Dan­ger­ous wa­ters

On the eve of a sail­ing voy­age to the North Pole, the ex­plorer re­flects on threats to ma­rine wildlife

The Daily Telegraph - Telegraph Magazine - - LIFE AND TIMES - arc­ticmis­sion.com

ARC­TIC MIS­SION, an ex­pe­di­tion by yacht into the north­ern­most wa­ters of the cen­tral Arc­tic Ocean to con­duct vi­tal sci­en­tific re­search, is a go.

Our 10-strong in­ter­na­tional team of spe­cial­ists, in­clud­ing yachts­men, sci­en­tists and me­dia experts, has been as­sem­bling in the tiny harbour town of Nome, Alaska, since early Au­gust. Within an hour of land­ing, each spe­cial­ist has been flat-out prepping for the voy­age ahead aboard Arc­tic Mis­sion’s two 50ft yachts,

Bagheera and Snow Dragon II – rolling out of our com­pact cabin bunks at 7am, and climb­ing back up into them any time from mid­night to 3am. Mast rig­ging checked. Al­most 3 tons of food sup­plies stored across the two boats, and 2,000 litres of fresh wa­ter piped into the tanks. Seventy-five man-hours set­ting up satel­lite com­mu­ni­ca­tions. Five days hon­ing the pro­ce­dures at sea for our sci­en­tific-re­search pro­gramme – our film-mak­ing, pho­to­graphic and writ­ing team shar­ing the process with our grow­ing num­ber of sup­port­ers world­wide. One of our skip­pers, Frances Brann, re­fus­ing to let her stan­dards drop de­spite the pres­sures, has even man­aged to spoil us with daily home­baked bread from Snow Dragon’s oven. It ’s been a re­lent­less and ex­haust­ing push to be ready. But fi­nally, we are ready to head North! LAST NIGHT, SATUR­DAY, WAS OUR FIRST and last sup­per on land with new friends in Nome, ahead of our voy­age into the newly ice-free in­ter­na­tional wa­ters around the North Pole. And as we ate, the harbour wa­ter level dropped. And dropped. Nome is shal­low at the best of times. But if a north wind blows long enough and hard enough, strange things can hap­pen. While Snow Dragon swished the harbour floor with the tip of her keel, Bagheera, moored be­tween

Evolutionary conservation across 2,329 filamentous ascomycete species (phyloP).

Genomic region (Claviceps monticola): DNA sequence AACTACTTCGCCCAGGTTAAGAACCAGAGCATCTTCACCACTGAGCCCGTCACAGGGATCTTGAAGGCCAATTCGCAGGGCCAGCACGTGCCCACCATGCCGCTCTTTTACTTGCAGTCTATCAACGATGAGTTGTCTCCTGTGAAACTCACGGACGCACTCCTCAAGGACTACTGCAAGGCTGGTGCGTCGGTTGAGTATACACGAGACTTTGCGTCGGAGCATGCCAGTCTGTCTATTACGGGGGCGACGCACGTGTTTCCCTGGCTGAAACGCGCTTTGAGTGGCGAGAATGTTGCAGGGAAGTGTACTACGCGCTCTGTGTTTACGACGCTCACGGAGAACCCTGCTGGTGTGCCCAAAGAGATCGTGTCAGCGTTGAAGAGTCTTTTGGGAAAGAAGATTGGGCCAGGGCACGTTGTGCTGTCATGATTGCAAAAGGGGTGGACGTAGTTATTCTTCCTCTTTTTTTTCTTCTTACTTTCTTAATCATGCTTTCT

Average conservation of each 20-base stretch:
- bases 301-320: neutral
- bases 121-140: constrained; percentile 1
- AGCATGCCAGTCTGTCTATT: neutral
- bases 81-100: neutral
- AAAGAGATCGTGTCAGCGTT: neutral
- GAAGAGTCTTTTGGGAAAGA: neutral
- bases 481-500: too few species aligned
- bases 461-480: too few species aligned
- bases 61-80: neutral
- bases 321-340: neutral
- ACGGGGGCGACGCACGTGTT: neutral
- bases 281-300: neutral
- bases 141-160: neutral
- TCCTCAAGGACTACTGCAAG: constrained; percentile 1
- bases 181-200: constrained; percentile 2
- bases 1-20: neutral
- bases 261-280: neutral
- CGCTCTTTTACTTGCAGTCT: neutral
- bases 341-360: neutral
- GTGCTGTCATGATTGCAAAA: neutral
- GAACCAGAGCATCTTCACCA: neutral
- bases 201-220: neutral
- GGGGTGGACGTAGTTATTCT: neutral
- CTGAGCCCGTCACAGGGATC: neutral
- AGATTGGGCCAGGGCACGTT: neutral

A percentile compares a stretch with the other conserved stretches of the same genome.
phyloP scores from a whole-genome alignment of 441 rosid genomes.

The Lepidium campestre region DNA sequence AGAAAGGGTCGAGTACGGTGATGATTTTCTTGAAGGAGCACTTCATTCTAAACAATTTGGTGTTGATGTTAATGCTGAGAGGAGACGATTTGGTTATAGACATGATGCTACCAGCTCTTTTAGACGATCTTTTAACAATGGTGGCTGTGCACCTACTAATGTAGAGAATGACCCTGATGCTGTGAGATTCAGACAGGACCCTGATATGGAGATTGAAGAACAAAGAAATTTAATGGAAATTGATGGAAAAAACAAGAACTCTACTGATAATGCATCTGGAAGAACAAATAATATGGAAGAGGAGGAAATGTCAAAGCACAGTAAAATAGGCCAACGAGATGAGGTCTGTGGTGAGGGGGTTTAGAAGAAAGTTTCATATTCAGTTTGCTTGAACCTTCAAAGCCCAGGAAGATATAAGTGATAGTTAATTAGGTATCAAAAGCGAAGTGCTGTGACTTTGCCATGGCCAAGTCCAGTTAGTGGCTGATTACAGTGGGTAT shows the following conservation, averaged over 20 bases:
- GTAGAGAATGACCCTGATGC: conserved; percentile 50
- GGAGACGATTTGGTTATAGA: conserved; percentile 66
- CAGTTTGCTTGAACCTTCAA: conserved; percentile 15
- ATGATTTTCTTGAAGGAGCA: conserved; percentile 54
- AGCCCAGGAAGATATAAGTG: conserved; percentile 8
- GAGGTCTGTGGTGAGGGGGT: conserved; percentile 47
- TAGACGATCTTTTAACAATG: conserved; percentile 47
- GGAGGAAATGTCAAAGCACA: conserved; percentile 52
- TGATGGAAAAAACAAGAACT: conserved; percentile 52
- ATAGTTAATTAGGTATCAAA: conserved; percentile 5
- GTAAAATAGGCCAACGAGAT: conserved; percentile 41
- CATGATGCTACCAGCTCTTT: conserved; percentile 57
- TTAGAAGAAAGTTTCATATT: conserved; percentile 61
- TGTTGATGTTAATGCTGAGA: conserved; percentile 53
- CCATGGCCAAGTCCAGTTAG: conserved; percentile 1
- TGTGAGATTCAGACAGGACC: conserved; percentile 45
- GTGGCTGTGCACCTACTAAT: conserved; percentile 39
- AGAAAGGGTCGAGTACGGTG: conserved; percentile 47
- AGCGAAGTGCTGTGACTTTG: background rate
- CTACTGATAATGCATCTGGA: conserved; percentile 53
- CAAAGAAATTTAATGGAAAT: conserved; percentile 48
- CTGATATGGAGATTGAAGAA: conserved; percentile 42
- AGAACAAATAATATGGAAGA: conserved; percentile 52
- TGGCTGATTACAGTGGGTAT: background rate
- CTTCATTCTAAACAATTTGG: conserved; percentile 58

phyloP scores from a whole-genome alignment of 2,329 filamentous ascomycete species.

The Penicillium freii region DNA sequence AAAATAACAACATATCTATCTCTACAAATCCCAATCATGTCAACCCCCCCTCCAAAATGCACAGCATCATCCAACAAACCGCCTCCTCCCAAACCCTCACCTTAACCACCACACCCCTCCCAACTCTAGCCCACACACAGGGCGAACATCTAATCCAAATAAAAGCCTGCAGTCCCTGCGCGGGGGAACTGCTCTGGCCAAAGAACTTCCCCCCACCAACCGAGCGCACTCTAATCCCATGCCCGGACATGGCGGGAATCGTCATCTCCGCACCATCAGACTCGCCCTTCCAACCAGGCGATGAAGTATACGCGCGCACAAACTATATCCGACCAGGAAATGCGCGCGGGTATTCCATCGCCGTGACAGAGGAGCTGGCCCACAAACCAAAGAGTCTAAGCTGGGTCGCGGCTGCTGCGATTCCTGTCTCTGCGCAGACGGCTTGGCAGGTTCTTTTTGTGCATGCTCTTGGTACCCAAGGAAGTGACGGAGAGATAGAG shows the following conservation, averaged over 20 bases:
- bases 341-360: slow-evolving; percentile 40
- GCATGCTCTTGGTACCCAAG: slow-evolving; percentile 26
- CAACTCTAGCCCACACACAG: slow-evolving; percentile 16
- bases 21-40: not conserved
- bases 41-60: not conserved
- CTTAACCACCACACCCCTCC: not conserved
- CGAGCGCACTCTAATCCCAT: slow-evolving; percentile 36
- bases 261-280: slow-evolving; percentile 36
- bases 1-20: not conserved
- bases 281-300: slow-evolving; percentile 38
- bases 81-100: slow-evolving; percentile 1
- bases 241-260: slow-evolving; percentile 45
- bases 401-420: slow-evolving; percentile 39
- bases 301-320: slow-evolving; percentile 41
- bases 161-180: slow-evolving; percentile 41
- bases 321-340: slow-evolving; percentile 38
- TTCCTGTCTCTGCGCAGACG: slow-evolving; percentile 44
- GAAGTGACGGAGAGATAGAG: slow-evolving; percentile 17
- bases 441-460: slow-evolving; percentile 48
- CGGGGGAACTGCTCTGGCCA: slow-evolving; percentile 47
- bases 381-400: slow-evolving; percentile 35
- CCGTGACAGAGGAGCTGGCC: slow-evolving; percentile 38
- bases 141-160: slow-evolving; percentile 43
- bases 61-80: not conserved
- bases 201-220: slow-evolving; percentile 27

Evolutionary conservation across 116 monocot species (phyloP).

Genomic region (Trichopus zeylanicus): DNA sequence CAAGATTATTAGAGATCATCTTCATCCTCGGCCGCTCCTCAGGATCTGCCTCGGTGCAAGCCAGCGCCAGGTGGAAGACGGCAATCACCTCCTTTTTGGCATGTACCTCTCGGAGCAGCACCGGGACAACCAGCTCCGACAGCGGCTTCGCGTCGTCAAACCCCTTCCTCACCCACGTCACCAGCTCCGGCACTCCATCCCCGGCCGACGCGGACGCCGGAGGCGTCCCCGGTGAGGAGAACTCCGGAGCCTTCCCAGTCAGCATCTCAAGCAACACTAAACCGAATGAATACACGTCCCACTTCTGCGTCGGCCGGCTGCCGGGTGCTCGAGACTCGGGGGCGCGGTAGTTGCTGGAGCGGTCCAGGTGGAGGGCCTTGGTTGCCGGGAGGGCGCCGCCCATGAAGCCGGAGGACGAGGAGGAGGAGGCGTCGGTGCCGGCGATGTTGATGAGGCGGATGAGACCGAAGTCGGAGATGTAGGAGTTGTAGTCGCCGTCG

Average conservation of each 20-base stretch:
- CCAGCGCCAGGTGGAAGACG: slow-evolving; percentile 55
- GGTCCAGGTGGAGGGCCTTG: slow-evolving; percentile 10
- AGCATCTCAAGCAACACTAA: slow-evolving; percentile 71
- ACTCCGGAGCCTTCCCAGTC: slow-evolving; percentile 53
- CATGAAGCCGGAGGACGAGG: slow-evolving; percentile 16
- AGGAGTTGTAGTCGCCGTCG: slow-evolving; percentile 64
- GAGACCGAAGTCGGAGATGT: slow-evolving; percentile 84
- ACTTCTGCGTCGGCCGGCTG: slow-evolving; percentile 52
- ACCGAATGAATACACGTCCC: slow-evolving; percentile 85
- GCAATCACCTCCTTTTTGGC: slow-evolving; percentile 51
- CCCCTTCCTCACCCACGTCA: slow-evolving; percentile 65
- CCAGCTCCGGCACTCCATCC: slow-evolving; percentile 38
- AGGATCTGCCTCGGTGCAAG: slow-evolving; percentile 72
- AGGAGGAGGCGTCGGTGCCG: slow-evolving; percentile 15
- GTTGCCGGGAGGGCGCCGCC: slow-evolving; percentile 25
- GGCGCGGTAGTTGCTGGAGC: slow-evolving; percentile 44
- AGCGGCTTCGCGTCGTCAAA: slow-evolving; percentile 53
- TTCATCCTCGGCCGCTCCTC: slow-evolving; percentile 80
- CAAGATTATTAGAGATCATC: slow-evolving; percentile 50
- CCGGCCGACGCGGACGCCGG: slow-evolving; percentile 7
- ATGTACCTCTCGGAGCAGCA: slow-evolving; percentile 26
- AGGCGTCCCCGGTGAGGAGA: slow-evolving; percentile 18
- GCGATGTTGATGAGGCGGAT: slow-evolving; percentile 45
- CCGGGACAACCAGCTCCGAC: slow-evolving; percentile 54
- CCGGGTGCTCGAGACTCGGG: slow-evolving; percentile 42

Snow Dragon and the quay­side, found her keel bed­ding ever deeper in.

Since then, a ris­ing tide al­most freed her, but the north wind has con­tin­ued. Now we’ll have to wait for the wa­ter level to be high enough be­fore we can es­cape into the Ber­ing Sea. And so, with the same wind set to con­tinue to­day and to­mor­row, Tues­day is likely to be our ear­li­est de­par­ture date. Nature, eh! AS I WROTE THE ABOVE, sit­ting at my study (a cor­ner of Bagheera’s sa­loon ta­ble), I heard an ‘Ahoy be­low decks!’ Climb­ing the com­pan­ion­way up on to the aft deck, a lo­cal fish­er­man thanked us for re­set­ting his moor­ing lines in the mid­dle of last night to save his boat from the em­bar­rass­ment of be­ing sus­pended in mid-air, half­way up the quay­side wall. He gen­tly lobbed two bags of fruit down to me 10ft be­low him, by way of thanks. Such acts of kind­ness are typ­i­cal of the lo­cal com­mu­nity.

Yachts at­tract at­ten­tion here. Most are mak­ing their way to or from a tran­sit through the North­west Pas­sage. ‘So, where are you go­ing?’ they ask. ‘Into the in­ter­na­tional wa­ters around the North Pole,’ we say. ‘ We’ll be study­ing the ma­rine wildlife that may now need our pro­tec­tion from im­mi­nent dam­age by com­mer­cial ship-borne ac­tiv­i­ties.’

Lo­cals have re­ported that coast­line sea ice is dis­ap­pear­ing a month ear­lier over re cent years. One hunter has no­ticed that killer whales have been given early ac­cess to prey pre­vi­ously pro­tected by un­bro­ken sea ice. And breast­feed­ing moth­ers in the high Arc­tic tra­di­tional hunter com­mu­ni­ties are ap­par­ently re­ceiv­ing strong rec­om­men­da­tions from gov­ern­ment health of­fi­cers to avoid eat­ing lo­cal ma­rine mam­mals. The ef­fects on in­fants con­sum­ing dan­ger­ous quan­ti­ties of toxic ma­rine pol­lu­tants, now ac­cu­mu­lat­ing in the an­i­mals’ body tis­sues, is alarm­ing of­fi­cials. The pres­sures on the North Pole’s ma­rine wildlife are great.

One hunter has no­ticed that killer whales have been given early ac­cess to prey

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